This week, Hillary Clinton made news. Every week, Hillary Clinton makes news. Some people seem to think she’s missed the boat. That it may be too late to become president.
Other people think not. A “Ready for Hillary” PAC has been set up: T-Shirts, water bottles, mugs and totes are available in the online shop; donations are being accepted, and volunteers are encouraged to sign up. At least 7 other pro-Clinton super-PACS have been registered with the Federal Election Commission; dozens of senators and representatives have endorsed her. And her new memoir, Hard Choices, is due out in June.
That puts her in an unprecedented spot, in some respects. In other respects, not so much.
In the 225 years since the US congress first sat, few women have filled seats. There have been 44 women in the senate, 20 of them current; and there have been 254 women in the house, 79 of them in office now. No woman has ever become vice president of the United States; and no woman has become president, of course. Before 1917, there were no women in the US congress at all. And over the long run of history, only a handful of women have run governments in their own right.
Some came to power the old fashioned way. They inherited it.
Kansas senator Nancy Landon Kassebaum was the daughter of Kansas governor and US presidential candidate, Alf Landon. Connecticut representative Clare Boothe Luce—whose husband, Henry Luce, published magazines—was the stepdaughter of Connecticut representative Albert E Austin. Alaska senator Lisa Murkowski is the daughter of Alaska senator Frank Murkowski. And California representative Nancy Pelosi is the daughter of Maryland representative Tom D’Alesandro.
There are global precedents for that.
Think Cleopatra—who succeeded her father, Ptolemy XII, in Egypt. Think Mary Queen of Scots—who succeeded her father, James V, at the age of 6 days. Think Henry VIII—who divorced 2 wives and sent another 2 to the block, but in the end left his kingdom to a couple of daughters: bloody Mary, whose mother was Catharine of Aragon, then Anne Boleyn’s magnificent daughter, Elizabeth I. Or think Elizabeth II—who inherited the throne from her dad, George VI, and has ruled England gloriously for more than 61 years.
Other women got power in the other old fashioned way. On their backs.
All of 47 US congresswomen have been elected or appointed to fill vacancies by widow’s mandate, after their husbands’ deaths. 8 ended up in the senate, 39 in the house. Other husbands have given their wives a leg up before they died. Dixie Bibb Graves became an Alabama senator after her husband, Alabama governor David Bibb Graves, appointed her to an empty seat. “She has as good a heart as anybody,” he told the press. Texas senator Kay Hutchinson got props from her husband and ex-Texas Republican Party Chairman, Ray. North Carolina senator Elizabeth Hanford Dole got help from ex-Kansas senator and presidential candidate, Bob. And New York senator Hillary Clinton was promoted by ex-Arkansas governor and president, Bill.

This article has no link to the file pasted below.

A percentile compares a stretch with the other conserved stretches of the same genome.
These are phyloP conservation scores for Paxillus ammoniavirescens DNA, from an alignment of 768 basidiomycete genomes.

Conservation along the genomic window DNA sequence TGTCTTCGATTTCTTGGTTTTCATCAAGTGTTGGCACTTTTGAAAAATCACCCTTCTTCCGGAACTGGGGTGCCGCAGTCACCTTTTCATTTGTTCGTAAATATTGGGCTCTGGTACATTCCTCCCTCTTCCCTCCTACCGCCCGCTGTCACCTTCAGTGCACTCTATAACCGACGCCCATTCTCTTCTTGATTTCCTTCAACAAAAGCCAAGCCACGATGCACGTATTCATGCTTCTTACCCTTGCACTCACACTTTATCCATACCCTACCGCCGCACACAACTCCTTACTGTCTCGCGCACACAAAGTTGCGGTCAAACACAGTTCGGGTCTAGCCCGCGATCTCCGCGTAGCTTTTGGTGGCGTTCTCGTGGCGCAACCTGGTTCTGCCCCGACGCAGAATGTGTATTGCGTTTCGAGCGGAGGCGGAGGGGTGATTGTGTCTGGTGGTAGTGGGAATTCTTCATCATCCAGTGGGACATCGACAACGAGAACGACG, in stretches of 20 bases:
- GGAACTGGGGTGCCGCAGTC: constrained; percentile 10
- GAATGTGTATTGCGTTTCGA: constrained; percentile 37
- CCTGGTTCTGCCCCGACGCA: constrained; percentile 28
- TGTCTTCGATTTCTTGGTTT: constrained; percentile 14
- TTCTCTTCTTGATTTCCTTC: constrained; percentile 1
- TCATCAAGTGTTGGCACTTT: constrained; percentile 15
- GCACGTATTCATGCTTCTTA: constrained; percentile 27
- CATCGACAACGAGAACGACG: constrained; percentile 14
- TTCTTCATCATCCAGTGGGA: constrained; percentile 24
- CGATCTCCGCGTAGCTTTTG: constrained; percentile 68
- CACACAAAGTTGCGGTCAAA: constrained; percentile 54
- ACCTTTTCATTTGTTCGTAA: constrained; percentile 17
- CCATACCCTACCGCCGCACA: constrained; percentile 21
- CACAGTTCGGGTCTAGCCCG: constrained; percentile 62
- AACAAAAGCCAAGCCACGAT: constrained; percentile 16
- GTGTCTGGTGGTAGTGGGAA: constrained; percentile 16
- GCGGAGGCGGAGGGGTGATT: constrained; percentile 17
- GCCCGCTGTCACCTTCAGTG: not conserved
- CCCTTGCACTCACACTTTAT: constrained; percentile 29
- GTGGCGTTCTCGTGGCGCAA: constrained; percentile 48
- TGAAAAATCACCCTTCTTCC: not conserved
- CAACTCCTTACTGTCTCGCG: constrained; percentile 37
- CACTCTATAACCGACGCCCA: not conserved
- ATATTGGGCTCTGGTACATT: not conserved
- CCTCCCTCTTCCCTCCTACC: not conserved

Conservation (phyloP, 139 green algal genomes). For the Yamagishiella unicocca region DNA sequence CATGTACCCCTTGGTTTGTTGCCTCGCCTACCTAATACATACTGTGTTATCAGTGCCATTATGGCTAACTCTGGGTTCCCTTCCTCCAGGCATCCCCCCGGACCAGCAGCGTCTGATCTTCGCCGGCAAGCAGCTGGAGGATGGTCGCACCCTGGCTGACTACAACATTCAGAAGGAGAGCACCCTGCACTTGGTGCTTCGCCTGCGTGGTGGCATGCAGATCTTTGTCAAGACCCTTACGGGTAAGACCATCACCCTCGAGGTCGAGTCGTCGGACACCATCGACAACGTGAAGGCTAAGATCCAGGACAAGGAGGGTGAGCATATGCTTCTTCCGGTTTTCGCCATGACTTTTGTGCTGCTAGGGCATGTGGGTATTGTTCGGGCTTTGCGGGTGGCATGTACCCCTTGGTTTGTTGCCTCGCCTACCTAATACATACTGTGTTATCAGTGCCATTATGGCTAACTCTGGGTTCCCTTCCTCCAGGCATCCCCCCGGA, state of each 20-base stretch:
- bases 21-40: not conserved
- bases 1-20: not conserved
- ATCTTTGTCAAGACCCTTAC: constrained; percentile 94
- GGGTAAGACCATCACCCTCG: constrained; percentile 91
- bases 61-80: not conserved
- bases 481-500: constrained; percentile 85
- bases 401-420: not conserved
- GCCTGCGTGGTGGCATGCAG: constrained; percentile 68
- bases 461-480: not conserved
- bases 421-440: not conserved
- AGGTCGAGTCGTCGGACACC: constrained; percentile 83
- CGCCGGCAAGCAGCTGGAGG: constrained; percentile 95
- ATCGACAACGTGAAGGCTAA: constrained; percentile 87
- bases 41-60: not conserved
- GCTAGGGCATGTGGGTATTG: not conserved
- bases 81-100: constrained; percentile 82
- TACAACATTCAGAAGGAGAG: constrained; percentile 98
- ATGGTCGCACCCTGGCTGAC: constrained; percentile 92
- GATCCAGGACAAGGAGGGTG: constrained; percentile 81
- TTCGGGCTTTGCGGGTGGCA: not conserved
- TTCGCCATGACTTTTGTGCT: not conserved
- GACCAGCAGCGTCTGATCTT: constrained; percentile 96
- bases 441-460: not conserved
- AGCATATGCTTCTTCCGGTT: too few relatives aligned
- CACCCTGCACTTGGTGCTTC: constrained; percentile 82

There are more global precedents for that.
Take Semiramis—the semi-mythical Near Eastern queen who got abducted by king Ninus, and widowed in short order. A beautiful woman who dressed like a man, she led armies, founded Babylon, built palaces and encouraged merchants.
Or take Catherine the Great—who ruled Russia for 3 decades at the end of the 18th century. Born into a poor German family, she married a duke who became tsar Peter III, and succeeded 6 months later, when her husband was strangled by his guards. Catherine would go on to colonize Alaska, promote a free Russian nobility, correspond with Enlightenment Europe, and write her own Memoirs. “When I have promised myself something I cannot recall ever having failed to do it,” she wrote.
Over just the last century, a very small handful of women--without political fathers, without political husbands--have come to power on their own. Think Angela Merkel; think Theresa May.
I admire them for that.
Williams, George and Williams, Doris. 1957. Natural selection of individually harmful social adaptations among sibs with special reference to social insects. Evolution, 17:249-253.
Hamilton, William D. 1964. The genetical evolution of social behaviour. Journal of Theoretical Biology, 7:1-52.